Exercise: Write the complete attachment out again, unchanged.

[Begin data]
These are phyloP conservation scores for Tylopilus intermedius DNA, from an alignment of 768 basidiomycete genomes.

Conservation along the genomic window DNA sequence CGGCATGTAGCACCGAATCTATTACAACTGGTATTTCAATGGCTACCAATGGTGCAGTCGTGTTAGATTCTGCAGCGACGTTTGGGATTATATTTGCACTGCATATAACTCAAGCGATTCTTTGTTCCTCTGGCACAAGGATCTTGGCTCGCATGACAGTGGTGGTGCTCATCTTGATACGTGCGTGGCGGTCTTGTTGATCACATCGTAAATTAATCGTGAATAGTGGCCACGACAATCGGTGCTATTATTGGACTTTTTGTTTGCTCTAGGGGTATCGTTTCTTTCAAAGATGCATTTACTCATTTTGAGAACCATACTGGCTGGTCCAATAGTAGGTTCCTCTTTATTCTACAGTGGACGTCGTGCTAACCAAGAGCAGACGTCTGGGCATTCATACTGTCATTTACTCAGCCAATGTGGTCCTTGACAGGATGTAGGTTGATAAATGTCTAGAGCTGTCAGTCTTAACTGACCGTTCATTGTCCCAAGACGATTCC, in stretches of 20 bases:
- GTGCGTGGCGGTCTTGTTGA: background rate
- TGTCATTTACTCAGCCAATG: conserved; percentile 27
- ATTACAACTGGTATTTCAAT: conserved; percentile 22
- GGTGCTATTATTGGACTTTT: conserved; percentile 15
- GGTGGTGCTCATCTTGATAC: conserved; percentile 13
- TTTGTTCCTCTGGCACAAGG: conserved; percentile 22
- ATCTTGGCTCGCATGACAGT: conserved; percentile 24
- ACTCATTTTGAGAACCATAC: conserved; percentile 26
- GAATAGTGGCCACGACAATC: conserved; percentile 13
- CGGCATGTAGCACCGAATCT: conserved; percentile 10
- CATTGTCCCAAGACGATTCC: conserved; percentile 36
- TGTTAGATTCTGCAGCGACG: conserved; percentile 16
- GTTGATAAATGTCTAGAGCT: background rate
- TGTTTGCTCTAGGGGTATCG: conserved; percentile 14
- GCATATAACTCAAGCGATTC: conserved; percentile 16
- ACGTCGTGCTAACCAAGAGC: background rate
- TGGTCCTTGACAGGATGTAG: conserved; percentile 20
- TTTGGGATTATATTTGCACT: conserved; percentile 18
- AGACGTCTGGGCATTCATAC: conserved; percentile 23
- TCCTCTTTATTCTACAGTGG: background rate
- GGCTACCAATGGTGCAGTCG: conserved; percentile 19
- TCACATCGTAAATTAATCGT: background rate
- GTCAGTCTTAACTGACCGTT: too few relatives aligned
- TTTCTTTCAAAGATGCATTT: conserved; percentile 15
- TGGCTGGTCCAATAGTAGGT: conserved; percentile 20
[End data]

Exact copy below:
These are phyloP conservation scores for Tylopilus intermedius DNA, from an alignment of 768 basidiomycete genomes.

Conservation along the genomic window DNA sequence CGGCATGTAGCACCGAATCTATTACAACTGGTATTTCAATGGCTACCAATGGTGCAGTCGTGTTAGATTCTGCAGCGACGTTTGGGATTATATTTGCACTGCATATAACTCAAGCGATTCTTTGTTCCTCTGGCACAAGGATCTTGGCTCGCATGACAGTGGTGGTGCTCATCTTGATACGTGCGTGGCGGTCTTGTTGATCACATCGTAAATTAATCGTGAATAGTGGCCACGACAATCGGTGCTATTATTGGACTTTTTGTTTGCTCTAGGGGTATCGTTTCTTTCAAAGATGCATTTACTCATTTTGAGAACCATACTGGCTGGTCCAATAGTAGGTTCCTCTTTATTCTACAGTGGACGTCGTGCTAACCAAGAGCAGACGTCTGGGCATTCATACTGTCATTTACTCAGCCAATGTGGTCCTTGACAGGATGTAGGTTGATAAATGTCTAGAGCTGTCAGTCTTAACTGACCGTTCATTGTCCCAAGACGATTCC, in stretches of 20 bases:
- GTGCGTGGCGGTCTTGTTGA: background rate
- TGTCATTTACTCAGCCAATG: conserved; percentile 27
- ATTACAACTGGTATTTCAAT: conserved; percentile 22
- GGTGCTATTATTGGACTTTT: conserved; percentile 15
- GGTGGTGCTCATCTTGATAC: conserved; percentile 13
- TTTGTTCCTCTGGCACAAGG: conserved; percentile 22
- ATCTTGGCTCGCATGACAGT: conserved; percentile 24
- ACTCATTTTGAGAACCATAC: conserved; percentile 26
- GAATAGTGGCCACGACAATC: conserved; percentile 13
- CGGCATGTAGCACCGAATCT: conserved; percentile 10
- CATTGTCCCAAGACGATTCC: conserved; percentile 36
- TGTTAGATTCTGCAGCGACG: conserved; percentile 16
- GTTGATAAATGTCTAGAGCT: background rate
- TGTTTGCTCTAGGGGTATCG: conserved; percentile 14
- GCATATAACTCAAGCGATTC: conserved; percentile 16
- ACGTCGTGCTAACCAAGAGC: background rate
- TGGTCCTTGACAGGATGTAG: conserved; percentile 20
- TTTGGGATTATATTTGCACT: conserved; percentile 18
- AGACGTCTGGGCATTCATAC: conserved; percentile 23
- TCCTCTTTATTCTACAGTGG: background rate
- GGCTACCAATGGTGCAGTCG: conserved; percentile 19
- TCACATCGTAAATTAATCGT: background rate
- GTCAGTCTTAACTGACCGTT: too few relatives aligned
- TTTCTTTCAAAGATGCATTT: conserved; percentile 15
- TGGCTGGTCCAATAGTAGGT: conserved; percentile 20